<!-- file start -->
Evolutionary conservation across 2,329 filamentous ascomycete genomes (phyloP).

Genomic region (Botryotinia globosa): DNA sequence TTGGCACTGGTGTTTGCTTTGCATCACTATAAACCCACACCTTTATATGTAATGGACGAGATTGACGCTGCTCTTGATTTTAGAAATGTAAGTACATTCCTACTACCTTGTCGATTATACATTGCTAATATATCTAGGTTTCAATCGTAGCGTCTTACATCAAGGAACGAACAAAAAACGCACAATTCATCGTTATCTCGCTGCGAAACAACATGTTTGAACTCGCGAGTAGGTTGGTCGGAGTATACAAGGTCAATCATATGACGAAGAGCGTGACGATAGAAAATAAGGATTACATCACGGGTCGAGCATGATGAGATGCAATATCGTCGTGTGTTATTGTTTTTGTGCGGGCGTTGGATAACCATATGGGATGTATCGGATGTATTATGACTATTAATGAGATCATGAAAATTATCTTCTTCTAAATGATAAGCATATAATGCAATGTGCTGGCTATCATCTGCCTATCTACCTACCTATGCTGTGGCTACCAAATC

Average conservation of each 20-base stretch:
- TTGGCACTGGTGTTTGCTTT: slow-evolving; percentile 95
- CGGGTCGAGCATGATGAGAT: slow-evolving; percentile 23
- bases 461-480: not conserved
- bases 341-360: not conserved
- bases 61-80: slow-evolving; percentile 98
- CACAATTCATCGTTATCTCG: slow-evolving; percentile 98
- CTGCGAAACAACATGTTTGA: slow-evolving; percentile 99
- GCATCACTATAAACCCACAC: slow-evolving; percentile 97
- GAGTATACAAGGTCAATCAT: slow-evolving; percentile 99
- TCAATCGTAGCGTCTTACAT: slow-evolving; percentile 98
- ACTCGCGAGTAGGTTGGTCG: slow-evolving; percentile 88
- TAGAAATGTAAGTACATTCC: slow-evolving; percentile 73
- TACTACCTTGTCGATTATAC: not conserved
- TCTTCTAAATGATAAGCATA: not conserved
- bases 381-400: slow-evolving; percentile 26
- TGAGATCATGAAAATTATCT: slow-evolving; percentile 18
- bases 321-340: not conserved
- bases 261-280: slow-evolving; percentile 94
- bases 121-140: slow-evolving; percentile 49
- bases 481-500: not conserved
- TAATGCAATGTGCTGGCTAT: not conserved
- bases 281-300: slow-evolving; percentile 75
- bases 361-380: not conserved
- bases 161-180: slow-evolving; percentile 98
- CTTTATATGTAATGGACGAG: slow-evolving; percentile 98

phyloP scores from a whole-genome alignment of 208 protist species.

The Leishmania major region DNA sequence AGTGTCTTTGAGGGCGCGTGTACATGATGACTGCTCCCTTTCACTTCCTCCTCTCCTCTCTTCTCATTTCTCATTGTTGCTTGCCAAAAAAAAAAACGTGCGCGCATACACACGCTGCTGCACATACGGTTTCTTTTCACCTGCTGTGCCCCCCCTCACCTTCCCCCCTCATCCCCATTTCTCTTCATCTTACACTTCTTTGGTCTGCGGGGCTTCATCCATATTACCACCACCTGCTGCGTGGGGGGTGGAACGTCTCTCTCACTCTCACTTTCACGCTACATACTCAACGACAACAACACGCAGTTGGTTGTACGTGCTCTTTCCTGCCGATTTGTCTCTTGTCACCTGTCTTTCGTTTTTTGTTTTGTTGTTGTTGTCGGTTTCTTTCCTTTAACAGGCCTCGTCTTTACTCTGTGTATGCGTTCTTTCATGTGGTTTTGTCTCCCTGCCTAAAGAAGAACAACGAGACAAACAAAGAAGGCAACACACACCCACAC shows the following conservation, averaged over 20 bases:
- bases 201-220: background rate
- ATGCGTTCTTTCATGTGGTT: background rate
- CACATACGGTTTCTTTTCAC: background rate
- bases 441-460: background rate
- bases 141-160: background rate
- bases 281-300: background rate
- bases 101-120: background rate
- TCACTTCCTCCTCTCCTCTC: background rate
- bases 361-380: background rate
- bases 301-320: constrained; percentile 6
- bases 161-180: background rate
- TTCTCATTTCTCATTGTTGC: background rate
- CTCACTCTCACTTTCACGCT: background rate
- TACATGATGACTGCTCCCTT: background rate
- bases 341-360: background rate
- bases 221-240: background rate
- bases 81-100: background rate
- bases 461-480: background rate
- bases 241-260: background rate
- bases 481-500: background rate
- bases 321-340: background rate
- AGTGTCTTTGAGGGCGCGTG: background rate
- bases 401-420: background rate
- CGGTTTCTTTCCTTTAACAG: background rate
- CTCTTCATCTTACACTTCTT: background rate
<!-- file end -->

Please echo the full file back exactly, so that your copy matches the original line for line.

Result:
Evolutionary conservation across 2,329 filamentous ascomycete genomes (phyloP).

Genomic region (Botryotinia globosa): DNA sequence TTGGCACTGGTGTTTGCTTTGCATCACTATAAACCCACACCTTTATATGTAATGGACGAGATTGACGCTGCTCTTGATTTTAGAAATGTAAGTACATTCCTACTACCTTGTCGATTATACATTGCTAATATATCTAGGTTTCAATCGTAGCGTCTTACATCAAGGAACGAACAAAAAACGCACAATTCATCGTTATCTCGCTGCGAAACAACATGTTTGAACTCGCGAGTAGGTTGGTCGGAGTATACAAGGTCAATCATATGACGAAGAGCGTGACGATAGAAAATAAGGATTACATCACGGGTCGAGCATGATGAGATGCAATATCGTCGTGTGTTATTGTTTTTGTGCGGGCGTTGGATAACCATATGGGATGTATCGGATGTATTATGACTATTAATGAGATCATGAAAATTATCTTCTTCTAAATGATAAGCATATAATGCAATGTGCTGGCTATCATCTGCCTATCTACCTACCTATGCTGTGGCTACCAAATC

Average conservation of each 20-base stretch:
- TTGGCACTGGTGTTTGCTTT: slow-evolving; percentile 95
- CGGGTCGAGCATGATGAGAT: slow-evolving; percentile 23
- bases 461-480: not conserved
- bases 341-360: not conserved
- bases 61-80: slow-evolving; percentile 98
- CACAATTCATCGTTATCTCG: slow-evolving; percentile 98
- CTGCGAAACAACATGTTTGA: slow-evolving; percentile 99
- GCATCACTATAAACCCACAC: slow-evolving; percentile 97
- GAGTATACAAGGTCAATCAT: slow-evolving; percentile 99
- TCAATCGTAGCGTCTTACAT: slow-evolving; percentile 98
- ACTCGCGAGTAGGTTGGTCG: slow-evolving; percentile 88
- TAGAAATGTAAGTACATTCC: slow-evolving; percentile 73
- TACTACCTTGTCGATTATAC: not conserved
- TCTTCTAAATGATAAGCATA: not conserved
- bases 381-400: slow-evolving; percentile 26
- TGAGATCATGAAAATTATCT: slow-evolving; percentile 18
- bases 321-340: not conserved
- bases 261-280: slow-evolving; percentile 94
- bases 121-140: slow-evolving; percentile 49
- bases 481-500: not conserved
- TAATGCAATGTGCTGGCTAT: not conserved
- bases 281-300: slow-evolving; percentile 75
- bases 361-380: not conserved
- bases 161-180: slow-evolving; percentile 98
- CTTTATATGTAATGGACGAG: slow-evolving; percentile 98

phyloP scores from a whole-genome alignment of 208 protist species.

The Leishmania major region DNA sequence AGTGTCTTTGAGGGCGCGTGTACATGATGACTGCTCCCTTTCACTTCCTCCTCTCCTCTCTTCTCATTTCTCATTGTTGCTTGCCAAAAAAAAAAACGTGCGCGCATACACACGCTGCTGCACATACGGTTTCTTTTCACCTGCTGTGCCCCCCCTCACCTTCCCCCCTCATCCCCATTTCTCTTCATCTTACACTTCTTTGGTCTGCGGGGCTTCATCCATATTACCACCACCTGCTGCGTGGGGGGTGGAACGTCTCTCTCACTCTCACTTTCACGCTACATACTCAACGACAACAACACGCAGTTGGTTGTACGTGCTCTTTCCTGCCGATTTGTCTCTTGTCACCTGTCTTTCGTTTTTTGTTTTGTTGTTGTTGTCGGTTTCTTTCCTTTAACAGGCCTCGTCTTTACTCTGTGTATGCGTTCTTTCATGTGGTTTTGTCTCCCTGCCTAAAGAAGAACAACGAGACAAACAAAGAAGGCAACACACACCCACAC shows the following conservation, averaged over 20 bases:
- bases 201-220: background rate
- ATGCGTTCTTTCATGTGGTT: background rate
- CACATACGGTTTCTTTTCAC: background rate
- bases 441-460: background rate
- bases 141-160: background rate
- bases 281-300: background rate
- bases 101-120: background rate
- TCACTTCCTCCTCTCCTCTC: background rate
- bases 361-380: background rate
- bases 301-320: constrained; percentile 6
- bases 161-180: background rate
- TTCTCATTTCTCATTGTTGC: background rate
- CTCACTCTCACTTTCACGCT: background rate
- TACATGATGACTGCTCCCTT: background rate
- bases 341-360: background rate
- bases 221-240: background rate
- bases 81-100: background rate
- bases 461-480: background rate
- bases 241-260: background rate
- bases 481-500: background rate
- bases 321-340: background rate
- AGTGTCTTTGAGGGCGCGTG: background rate
- bases 401-420: background rate
- CGGTTTCTTTCCTTTAACAG: background rate
- CTCTTCATCTTACACTTCTT: background rate